It would be hard to tell the difference between a new iPad and an iPad refurbished by Apple – they’ll look and operate just the same. Some models have only been used once or given to a journalist for testing and then sent straight back. The only giveaway is the box it comes inside – the company’s refurbished iPads are repacked in a brand-new box that includes all the relevant accessories and cables.
Each iPad purchased through the Apple Refurbished store will also come with a one-year warranty; the same as a brand-new tablet, while many come with 90 days of complimentary technical support. Our only real criticism of the Apple Refurbished store is that stock levels vary wildly. Sometimes you’ll find loads of great products on offer, while on other occasions, they’ll only be a handful of devices available.
Although it primarily sells laptops, this site often has some cracking discounts on refurbished iPads. The site is well-rated on Trust Pilot and has four grades for the devices it sells: A1, A2, A3 and pre-owned. If you’re after the best quality refurbished iPad, you’ll want to aim for an A1 device, which will be good as new, with many having only been opened and never used.
A2 grade refurbished iPads will come in good condition, with minor cosmetic markings and minimal use, while A3 devices have more visible markings and have been used moderately in the past. For devices that fall under the pre-owned banner, you’ll want to check the individual listing for details of the iPad’s condition.
All products come with a three-month warranty as standard, with the option to upgrade to a one-year warranty for a small fee.
eBay is never short of stock when it comes to secondhand tech, but as many of the sellers are individuals you’re bound to find plenty more used, non-refurbished iPads. You can filter the products on the site to strictly display products that have been opened but never used, refurbished by the manufacturer or seller and brand new, so whatever condition you’re after you should be able to find something to suit your needs.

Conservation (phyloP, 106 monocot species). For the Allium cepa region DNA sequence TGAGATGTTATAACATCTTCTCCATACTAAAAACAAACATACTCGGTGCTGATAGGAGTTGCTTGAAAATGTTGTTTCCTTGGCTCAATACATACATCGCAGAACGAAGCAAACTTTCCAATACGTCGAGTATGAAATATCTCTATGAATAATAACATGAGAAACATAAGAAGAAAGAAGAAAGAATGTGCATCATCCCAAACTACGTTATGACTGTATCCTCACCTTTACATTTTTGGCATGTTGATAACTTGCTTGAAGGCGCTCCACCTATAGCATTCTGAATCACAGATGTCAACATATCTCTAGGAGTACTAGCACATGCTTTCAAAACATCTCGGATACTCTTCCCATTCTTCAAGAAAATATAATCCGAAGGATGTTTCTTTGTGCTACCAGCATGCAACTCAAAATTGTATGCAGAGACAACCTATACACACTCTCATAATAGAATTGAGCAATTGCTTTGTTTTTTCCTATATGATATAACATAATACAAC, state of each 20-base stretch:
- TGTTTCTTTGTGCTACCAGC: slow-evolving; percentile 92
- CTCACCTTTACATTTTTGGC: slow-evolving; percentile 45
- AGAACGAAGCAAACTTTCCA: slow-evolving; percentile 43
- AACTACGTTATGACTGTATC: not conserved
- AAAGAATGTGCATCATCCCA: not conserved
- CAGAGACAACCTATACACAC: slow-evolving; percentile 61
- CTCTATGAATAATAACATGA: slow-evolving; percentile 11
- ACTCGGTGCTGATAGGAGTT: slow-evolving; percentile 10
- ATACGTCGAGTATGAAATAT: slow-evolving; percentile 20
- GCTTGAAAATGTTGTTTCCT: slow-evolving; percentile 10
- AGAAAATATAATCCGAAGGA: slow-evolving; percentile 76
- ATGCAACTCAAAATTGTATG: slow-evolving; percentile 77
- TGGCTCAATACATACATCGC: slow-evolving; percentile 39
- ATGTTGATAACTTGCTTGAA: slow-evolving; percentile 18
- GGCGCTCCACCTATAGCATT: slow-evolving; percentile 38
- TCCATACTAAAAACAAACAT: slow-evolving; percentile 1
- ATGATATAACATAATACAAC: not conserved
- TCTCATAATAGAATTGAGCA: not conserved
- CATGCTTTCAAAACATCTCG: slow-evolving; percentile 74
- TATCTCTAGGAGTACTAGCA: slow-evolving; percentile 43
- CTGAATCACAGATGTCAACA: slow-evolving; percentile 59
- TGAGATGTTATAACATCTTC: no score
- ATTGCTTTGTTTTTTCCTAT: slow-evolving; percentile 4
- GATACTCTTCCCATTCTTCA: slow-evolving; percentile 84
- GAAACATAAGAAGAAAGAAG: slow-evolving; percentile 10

As with any vendor-hosting retailer, you should be careful when shopping, as sadly, there are scammers and fakes out there. Look at when a seller’s account was made and how many reviews they have to see if they are an established and trusted retailer, and always read customer feedback.
You’ll also find plenty of ‘virtual shops’ on eBay, where companies with a physical store also sell online. Some have very good refurbished product programmes and their wares tend to be more reliable than someone selling a one-off iPad which they claim to be in ‘perfect’ order, despite the photo showing a cracked screen. Read the descriptions carefully and check the photos, then take a good look at the feedback to see if the company’s description matches what their customers actually get.
6. The iOutlet
The iOutlet specialises in refurbishing secondhand phones and tablets and has a huge range of devices on offer in addition to an excellent Trust Pilot rating of 4.8. Its refurbished iPads fall into one of three categories – Grade A, B or C – with A being in excellent condition, with little sign of wear, B showing moderate signs of wear and C showing heavy signs of usage.
All of its devices come with a 12-month warranty, with the terms and conditions of what is covered by the warranty provided here.
What about buying secondhand, non-refurbished iPads?
You might be so used to shopping online by now that you’ve forgotten an excellent resource: your own friends and family. It’s worth sending out a group message or Facebook post into the ether to find out if anybody who you know (and, importantly, trust) is willing to sell you an old iPad that they no longer use. You could save a lot of money and skip the hassle of paying a stranger over the internet. Many people are too busy or too lazy to put their old iPad for sale online, so they might be more than happy to sell it to someone they know for much less than you’d find it elsewhere.